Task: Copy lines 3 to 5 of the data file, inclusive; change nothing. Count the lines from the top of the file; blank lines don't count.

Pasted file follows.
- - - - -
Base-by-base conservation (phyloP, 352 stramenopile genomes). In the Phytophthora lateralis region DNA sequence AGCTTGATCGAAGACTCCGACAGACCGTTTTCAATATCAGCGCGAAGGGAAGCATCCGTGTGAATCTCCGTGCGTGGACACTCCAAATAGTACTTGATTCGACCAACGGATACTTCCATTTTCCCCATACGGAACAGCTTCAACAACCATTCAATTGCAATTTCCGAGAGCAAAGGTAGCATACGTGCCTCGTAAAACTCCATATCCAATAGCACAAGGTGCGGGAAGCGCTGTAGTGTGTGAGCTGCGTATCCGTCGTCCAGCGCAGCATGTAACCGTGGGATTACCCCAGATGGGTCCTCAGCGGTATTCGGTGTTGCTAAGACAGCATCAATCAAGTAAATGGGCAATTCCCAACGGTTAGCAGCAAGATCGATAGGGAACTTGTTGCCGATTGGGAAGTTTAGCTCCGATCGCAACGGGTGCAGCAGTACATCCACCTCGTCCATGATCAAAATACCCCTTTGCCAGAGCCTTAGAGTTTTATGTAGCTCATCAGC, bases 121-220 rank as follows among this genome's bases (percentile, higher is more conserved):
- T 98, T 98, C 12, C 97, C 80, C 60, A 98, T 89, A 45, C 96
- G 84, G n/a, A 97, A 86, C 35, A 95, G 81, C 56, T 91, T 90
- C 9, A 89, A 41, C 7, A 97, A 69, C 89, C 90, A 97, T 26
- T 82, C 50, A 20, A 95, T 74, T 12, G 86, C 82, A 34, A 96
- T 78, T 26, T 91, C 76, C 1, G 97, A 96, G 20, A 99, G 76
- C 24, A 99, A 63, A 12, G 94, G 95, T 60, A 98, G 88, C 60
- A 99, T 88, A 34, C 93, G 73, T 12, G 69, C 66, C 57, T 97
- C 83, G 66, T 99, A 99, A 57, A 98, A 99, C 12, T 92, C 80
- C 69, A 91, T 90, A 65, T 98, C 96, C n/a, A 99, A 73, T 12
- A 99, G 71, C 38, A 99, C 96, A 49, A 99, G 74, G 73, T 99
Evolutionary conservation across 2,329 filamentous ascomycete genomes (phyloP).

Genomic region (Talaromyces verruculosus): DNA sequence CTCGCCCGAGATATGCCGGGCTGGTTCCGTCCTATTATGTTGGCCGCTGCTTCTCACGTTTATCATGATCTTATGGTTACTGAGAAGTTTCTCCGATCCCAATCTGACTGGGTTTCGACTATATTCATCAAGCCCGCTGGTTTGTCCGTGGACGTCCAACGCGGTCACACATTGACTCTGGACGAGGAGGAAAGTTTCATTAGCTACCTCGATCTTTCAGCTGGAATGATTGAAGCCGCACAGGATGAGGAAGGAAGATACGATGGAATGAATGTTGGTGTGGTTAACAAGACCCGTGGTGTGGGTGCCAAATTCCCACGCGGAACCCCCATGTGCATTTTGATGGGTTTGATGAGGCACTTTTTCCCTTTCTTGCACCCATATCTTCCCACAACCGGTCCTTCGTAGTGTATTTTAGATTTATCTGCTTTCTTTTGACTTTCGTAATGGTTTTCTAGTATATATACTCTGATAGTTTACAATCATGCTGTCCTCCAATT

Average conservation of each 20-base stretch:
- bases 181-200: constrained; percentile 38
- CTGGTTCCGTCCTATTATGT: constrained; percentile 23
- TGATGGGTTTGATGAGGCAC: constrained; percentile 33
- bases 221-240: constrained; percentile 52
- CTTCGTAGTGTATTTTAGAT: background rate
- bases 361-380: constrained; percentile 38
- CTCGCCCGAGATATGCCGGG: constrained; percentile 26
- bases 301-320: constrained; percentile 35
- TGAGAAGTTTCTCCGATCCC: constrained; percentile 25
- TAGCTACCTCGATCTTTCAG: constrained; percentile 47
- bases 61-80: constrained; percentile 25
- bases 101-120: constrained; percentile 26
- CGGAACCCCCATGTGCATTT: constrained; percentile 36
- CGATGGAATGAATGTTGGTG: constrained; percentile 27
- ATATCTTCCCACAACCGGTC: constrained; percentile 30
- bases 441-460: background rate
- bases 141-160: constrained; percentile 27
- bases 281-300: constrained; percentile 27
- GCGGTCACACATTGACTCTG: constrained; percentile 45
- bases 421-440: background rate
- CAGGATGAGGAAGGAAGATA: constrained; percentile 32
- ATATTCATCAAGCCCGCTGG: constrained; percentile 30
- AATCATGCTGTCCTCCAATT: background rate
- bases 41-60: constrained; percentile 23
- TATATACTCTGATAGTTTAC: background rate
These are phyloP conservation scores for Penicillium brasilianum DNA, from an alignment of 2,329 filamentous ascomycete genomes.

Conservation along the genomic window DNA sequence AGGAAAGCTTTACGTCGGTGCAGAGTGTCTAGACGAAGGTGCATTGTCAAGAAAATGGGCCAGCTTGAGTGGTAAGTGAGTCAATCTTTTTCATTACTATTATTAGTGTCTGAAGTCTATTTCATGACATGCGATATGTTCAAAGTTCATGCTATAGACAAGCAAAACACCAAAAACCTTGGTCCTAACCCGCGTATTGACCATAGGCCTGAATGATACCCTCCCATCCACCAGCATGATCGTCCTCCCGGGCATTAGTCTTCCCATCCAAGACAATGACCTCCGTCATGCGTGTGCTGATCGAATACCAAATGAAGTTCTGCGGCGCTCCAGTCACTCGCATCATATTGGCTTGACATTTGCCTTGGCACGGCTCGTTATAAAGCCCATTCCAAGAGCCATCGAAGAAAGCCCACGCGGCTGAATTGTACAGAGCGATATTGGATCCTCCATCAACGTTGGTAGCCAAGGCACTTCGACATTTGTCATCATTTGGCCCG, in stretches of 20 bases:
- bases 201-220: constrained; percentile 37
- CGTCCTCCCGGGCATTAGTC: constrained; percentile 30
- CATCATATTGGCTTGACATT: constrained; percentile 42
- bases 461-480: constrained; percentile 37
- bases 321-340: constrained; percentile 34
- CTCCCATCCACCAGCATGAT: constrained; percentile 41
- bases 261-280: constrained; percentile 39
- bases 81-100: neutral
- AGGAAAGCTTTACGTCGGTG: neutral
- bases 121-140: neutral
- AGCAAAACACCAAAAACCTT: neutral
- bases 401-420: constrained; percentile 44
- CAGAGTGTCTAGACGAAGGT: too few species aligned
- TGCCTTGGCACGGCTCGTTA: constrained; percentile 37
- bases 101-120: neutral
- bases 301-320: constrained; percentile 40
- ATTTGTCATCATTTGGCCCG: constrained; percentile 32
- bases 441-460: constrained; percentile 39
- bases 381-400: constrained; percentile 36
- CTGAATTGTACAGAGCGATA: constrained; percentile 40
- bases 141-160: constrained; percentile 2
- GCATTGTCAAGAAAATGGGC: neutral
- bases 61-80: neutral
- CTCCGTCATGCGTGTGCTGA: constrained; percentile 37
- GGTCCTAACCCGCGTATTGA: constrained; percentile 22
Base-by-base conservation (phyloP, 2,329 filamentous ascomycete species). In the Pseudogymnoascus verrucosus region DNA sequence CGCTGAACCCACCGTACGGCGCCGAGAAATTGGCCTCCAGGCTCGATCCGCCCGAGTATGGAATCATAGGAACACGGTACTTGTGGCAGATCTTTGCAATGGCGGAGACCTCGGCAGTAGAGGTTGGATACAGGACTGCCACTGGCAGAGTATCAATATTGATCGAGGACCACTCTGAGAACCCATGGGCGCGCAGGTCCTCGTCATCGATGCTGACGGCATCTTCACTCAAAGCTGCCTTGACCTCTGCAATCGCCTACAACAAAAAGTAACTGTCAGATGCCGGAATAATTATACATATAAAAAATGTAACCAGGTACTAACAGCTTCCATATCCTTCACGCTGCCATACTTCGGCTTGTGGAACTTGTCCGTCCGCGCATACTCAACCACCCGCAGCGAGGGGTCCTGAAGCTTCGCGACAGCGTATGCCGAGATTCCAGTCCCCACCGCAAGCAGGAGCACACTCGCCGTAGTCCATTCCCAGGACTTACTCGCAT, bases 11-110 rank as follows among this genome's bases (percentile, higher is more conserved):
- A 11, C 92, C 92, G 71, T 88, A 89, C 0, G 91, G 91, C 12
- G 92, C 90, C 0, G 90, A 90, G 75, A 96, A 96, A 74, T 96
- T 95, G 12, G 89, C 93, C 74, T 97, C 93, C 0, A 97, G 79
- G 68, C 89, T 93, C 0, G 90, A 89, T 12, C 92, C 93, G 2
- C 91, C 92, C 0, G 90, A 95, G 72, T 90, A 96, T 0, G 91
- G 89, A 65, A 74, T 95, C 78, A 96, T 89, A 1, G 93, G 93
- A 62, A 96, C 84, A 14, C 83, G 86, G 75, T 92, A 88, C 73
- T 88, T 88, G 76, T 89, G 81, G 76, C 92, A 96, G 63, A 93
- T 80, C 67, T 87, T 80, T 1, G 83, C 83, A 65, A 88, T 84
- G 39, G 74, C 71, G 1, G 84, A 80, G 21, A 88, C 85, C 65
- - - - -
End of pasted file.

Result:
- G 84, G n/a, A 97, A 86, C 35, A 95, G 81, C 56, T 91, T 90
- C 9, A 89, A 41, C 7, A 97, A 69, C 89, C 90, A 97, T 26
- T 82, C 50, A 20, A 95, T 74, T 12, G 86, C 82, A 34, A 96